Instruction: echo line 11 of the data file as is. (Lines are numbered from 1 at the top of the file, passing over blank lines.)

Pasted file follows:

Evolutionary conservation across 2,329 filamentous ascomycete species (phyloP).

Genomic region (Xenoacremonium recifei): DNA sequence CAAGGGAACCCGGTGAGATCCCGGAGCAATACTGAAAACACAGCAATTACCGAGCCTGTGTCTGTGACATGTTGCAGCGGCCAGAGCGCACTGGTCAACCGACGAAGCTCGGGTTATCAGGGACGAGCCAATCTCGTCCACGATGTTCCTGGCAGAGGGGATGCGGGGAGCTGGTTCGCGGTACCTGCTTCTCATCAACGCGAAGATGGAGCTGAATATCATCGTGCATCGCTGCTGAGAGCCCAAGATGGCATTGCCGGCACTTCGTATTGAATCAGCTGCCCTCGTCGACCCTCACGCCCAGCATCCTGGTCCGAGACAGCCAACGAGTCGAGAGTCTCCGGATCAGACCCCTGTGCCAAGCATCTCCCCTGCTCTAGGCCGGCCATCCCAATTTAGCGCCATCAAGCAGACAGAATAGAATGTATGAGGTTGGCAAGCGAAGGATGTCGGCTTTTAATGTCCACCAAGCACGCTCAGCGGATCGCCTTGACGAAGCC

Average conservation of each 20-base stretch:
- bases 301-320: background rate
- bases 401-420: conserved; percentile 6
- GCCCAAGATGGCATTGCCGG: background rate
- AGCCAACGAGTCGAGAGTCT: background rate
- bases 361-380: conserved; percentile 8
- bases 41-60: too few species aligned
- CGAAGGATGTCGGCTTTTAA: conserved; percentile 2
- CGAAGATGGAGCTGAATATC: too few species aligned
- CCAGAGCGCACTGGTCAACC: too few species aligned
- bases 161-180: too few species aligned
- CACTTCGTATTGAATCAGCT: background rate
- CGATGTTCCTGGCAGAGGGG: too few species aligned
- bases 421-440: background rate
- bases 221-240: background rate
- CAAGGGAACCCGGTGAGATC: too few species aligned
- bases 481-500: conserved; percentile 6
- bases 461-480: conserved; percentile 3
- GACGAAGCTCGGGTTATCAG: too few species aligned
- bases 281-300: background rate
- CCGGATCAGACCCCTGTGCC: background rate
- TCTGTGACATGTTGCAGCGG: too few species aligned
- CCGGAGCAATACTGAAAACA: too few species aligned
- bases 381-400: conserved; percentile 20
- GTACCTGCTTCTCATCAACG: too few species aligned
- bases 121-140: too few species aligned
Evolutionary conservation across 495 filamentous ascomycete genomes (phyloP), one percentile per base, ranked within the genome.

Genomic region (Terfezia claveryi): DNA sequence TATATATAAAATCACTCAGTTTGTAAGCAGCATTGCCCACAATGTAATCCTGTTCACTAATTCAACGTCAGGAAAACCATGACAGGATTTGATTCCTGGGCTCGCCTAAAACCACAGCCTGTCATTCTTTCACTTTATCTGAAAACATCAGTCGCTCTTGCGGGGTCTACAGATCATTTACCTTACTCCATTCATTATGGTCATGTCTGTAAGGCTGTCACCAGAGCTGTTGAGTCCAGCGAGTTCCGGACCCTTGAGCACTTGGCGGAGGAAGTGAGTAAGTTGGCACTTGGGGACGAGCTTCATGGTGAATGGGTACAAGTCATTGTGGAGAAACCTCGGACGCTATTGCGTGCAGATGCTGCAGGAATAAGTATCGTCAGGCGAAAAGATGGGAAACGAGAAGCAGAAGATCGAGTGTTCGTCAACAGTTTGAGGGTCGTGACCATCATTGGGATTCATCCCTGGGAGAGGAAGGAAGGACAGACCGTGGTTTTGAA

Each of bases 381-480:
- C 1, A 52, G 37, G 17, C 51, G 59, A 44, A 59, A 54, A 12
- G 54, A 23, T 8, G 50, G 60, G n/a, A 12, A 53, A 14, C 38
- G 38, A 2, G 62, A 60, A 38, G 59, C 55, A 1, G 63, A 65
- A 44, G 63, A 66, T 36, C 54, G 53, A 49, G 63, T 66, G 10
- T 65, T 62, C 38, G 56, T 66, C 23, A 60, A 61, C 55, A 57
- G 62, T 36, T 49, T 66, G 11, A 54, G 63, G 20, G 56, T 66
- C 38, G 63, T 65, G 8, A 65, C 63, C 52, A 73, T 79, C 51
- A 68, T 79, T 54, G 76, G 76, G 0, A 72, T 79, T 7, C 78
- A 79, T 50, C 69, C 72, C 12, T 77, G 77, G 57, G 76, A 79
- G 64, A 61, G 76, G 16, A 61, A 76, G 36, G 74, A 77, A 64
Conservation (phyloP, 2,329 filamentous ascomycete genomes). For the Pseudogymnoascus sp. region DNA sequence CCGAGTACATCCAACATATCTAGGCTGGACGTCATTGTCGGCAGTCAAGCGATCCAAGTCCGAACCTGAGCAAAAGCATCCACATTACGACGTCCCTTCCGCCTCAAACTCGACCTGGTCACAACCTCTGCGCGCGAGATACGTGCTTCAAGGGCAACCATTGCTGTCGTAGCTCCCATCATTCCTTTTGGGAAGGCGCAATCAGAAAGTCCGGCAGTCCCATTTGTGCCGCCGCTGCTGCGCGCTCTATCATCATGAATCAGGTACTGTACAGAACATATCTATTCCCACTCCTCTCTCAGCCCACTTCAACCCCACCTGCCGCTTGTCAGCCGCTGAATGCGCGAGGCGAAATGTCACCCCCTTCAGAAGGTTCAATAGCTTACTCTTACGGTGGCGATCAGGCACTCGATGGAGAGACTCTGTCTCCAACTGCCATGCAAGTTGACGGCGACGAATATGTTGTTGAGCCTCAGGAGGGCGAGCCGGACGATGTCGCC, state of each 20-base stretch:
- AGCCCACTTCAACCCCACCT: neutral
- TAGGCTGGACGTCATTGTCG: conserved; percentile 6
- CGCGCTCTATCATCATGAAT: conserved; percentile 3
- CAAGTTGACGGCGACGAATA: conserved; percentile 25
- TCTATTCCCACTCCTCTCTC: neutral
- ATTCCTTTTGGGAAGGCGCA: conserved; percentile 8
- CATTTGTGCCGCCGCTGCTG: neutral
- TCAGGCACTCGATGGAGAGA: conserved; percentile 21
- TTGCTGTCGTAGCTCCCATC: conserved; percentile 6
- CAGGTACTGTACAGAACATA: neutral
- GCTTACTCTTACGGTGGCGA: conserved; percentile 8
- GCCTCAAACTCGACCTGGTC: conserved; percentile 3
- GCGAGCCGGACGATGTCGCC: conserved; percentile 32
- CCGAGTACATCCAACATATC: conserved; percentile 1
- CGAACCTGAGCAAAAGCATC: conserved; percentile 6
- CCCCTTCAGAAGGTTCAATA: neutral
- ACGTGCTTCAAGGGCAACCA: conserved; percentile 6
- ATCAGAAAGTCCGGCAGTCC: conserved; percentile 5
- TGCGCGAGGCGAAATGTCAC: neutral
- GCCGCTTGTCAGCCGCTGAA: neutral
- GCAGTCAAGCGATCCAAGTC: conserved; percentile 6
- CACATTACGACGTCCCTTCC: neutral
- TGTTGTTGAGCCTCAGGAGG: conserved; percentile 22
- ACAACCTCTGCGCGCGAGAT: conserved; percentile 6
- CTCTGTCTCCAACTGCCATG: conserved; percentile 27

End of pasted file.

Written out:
- CGAAGATGGAGCTGAATATC: too few species aligned